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As Black Lives Matter earns the “biggest movement in U.S. history” ribbon, progress in gender equality is losing steam after decades of improvement.
For many technology events, legacy barriers evaporated given the shift to strictly-remote conferences and interactive webcasts. The question begs, “Is open access enough?” Today’s virtual reality is an ideal time for research on, reflection in and planning for a more equitable future for women’s presence in tech events.
What the data tells us
Ensono—a hybrid IT services provider—recently released Speak Up 2020: Redesigning Tech Conferences With Women In Mind. In this year’s report, Ensono not only refreshed their previous survey by sharing women’s responses when asked about their tech conference experiences, but chose to dig a bit deeper on diversity and the role of unconscious bias in conference planning.
What we find out via the survey data is that, while progress has been made, barriers to inclusivity remain broad; ranging from general harassment to easy physical fixes and everything in between.
The report showed that, while still disproportionate to men, the presence of women overall and, by a higher percentage, women of color, has increased in keynote representation. The needle moved from 28% to 32% women keynote speakers and, most excitingly, women of color leapt from 5% to, in some cases, 14%.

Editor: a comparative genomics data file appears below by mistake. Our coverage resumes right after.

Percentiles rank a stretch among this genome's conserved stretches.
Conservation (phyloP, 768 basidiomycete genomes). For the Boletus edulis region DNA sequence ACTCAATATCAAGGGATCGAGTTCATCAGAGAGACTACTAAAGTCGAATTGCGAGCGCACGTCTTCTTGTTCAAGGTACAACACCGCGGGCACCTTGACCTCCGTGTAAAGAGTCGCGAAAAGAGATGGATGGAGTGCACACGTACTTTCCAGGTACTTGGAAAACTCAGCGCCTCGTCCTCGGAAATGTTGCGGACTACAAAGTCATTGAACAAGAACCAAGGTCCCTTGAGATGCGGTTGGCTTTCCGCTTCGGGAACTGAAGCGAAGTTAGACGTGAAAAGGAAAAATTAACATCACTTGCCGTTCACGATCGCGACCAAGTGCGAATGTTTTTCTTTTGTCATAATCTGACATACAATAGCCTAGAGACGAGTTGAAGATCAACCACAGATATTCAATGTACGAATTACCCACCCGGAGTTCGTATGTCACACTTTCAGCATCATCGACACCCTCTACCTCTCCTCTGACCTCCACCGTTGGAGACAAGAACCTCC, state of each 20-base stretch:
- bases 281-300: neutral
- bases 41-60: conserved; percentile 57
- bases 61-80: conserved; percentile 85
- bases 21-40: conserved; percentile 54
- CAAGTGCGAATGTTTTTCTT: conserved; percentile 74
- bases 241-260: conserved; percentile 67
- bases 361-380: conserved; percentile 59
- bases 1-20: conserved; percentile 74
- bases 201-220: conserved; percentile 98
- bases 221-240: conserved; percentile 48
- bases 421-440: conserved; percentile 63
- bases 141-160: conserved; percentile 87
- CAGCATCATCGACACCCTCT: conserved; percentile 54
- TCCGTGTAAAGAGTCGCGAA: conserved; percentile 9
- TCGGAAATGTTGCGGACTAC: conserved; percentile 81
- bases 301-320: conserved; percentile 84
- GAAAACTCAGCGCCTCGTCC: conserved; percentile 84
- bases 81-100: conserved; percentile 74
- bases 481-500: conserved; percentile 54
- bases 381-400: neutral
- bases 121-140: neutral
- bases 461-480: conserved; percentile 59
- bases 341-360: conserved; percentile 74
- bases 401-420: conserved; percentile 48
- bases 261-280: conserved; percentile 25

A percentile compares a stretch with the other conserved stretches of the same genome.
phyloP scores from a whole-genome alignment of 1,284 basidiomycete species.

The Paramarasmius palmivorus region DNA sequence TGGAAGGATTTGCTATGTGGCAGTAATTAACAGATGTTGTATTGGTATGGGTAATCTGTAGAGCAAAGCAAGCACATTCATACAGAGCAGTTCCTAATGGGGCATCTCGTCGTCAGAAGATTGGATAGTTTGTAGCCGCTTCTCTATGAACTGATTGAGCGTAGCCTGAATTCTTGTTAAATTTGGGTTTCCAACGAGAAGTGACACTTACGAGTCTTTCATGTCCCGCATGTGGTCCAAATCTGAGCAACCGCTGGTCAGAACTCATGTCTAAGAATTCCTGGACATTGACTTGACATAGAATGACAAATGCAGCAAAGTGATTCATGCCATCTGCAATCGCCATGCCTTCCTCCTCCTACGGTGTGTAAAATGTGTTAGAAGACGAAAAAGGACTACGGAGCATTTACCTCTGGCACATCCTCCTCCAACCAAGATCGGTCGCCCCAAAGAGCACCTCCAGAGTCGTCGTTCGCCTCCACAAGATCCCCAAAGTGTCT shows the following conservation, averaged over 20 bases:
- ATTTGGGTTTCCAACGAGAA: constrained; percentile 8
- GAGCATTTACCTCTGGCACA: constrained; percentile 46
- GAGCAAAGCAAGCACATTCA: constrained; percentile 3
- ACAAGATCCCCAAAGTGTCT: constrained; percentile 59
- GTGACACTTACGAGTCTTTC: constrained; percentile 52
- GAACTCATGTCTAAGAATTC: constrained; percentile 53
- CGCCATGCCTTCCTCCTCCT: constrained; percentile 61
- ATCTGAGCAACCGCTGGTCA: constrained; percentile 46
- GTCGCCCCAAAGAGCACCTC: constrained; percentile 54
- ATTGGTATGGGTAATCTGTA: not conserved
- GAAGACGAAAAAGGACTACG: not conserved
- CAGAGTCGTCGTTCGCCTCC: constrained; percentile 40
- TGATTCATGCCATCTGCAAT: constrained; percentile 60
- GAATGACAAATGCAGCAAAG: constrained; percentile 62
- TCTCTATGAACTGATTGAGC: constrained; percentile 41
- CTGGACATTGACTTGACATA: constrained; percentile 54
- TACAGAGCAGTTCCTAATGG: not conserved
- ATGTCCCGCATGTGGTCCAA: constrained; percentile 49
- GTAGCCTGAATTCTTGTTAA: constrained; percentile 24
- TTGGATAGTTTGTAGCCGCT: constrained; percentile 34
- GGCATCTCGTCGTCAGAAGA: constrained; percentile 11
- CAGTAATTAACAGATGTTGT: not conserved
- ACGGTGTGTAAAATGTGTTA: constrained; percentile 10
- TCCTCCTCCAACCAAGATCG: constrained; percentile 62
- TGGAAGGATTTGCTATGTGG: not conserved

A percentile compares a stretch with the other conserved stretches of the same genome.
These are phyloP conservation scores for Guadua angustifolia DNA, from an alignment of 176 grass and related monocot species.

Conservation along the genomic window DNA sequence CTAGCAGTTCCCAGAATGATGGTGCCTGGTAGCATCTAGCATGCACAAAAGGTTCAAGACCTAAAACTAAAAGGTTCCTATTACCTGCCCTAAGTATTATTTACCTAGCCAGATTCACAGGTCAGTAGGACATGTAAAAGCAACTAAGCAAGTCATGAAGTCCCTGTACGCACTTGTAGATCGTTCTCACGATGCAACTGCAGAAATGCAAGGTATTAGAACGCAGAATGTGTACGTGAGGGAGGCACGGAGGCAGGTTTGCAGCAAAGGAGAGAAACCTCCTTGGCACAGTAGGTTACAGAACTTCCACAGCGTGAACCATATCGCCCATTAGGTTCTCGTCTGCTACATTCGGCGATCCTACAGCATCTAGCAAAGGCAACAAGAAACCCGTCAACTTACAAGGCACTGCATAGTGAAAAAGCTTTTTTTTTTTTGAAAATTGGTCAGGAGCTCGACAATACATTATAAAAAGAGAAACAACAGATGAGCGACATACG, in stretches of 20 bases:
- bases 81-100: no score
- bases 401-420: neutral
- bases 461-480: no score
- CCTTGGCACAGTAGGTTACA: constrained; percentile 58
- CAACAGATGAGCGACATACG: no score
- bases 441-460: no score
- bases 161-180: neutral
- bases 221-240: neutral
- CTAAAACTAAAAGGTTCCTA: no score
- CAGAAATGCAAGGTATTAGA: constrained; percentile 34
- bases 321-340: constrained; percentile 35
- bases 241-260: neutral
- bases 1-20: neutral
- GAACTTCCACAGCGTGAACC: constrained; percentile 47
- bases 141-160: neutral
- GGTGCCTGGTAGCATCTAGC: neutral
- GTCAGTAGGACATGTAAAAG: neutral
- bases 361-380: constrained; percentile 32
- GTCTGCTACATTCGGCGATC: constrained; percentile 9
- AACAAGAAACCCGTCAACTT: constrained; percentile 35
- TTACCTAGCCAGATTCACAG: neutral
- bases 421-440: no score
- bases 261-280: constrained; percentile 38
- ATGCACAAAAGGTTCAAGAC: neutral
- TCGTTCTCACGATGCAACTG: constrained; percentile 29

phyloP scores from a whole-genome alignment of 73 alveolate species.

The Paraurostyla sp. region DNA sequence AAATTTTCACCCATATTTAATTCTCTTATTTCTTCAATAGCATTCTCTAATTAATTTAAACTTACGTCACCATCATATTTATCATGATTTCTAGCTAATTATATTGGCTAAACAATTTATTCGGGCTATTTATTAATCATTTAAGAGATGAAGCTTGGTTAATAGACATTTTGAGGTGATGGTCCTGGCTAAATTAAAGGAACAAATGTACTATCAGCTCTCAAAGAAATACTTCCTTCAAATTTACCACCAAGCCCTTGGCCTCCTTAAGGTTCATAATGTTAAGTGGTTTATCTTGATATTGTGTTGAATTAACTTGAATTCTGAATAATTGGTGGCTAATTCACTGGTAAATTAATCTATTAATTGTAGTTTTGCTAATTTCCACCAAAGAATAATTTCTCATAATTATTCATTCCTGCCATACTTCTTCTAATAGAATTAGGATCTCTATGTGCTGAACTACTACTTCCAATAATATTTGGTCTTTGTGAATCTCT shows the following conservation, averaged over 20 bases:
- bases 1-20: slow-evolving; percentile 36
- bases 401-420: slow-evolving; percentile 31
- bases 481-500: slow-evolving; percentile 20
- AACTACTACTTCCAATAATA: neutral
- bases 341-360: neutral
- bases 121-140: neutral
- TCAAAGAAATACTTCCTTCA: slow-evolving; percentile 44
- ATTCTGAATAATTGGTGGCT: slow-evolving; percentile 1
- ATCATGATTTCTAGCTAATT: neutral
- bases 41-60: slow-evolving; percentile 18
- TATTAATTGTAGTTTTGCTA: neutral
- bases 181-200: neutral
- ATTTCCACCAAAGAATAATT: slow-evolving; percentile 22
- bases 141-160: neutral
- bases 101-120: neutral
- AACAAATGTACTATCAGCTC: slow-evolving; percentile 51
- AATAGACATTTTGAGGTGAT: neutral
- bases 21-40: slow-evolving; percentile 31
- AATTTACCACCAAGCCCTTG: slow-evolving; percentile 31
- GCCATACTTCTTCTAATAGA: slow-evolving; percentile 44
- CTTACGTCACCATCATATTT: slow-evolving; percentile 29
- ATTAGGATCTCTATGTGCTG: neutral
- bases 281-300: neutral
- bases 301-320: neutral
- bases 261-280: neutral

Unfortunately, while striving to be more visible at technology events, the reports of discrimination and harassment increase in tandem with the increase of female keynote speakers. In addition, the majority share that tech conferences are simply not designed for women and share the design flaws.
From a structural perspective, design bias is woven into the DNA of conference planning and ripe for rapid improvement. Ensono’s report touches on several quick fixes including lapel mic alternatives, replacing stools and leveling room temperature.
As a frequent keynote speaker, panel member and filmed interviewee, I can attest that it is not uncommon for me to carry a lapel mic battery pack in my hand as ladies clothing is traditionally devoid of pockets. While certainly a first-world struggle, expression and movement is awkward for women in the spotlight when required to carefully hold anything throughout a speaking engagement.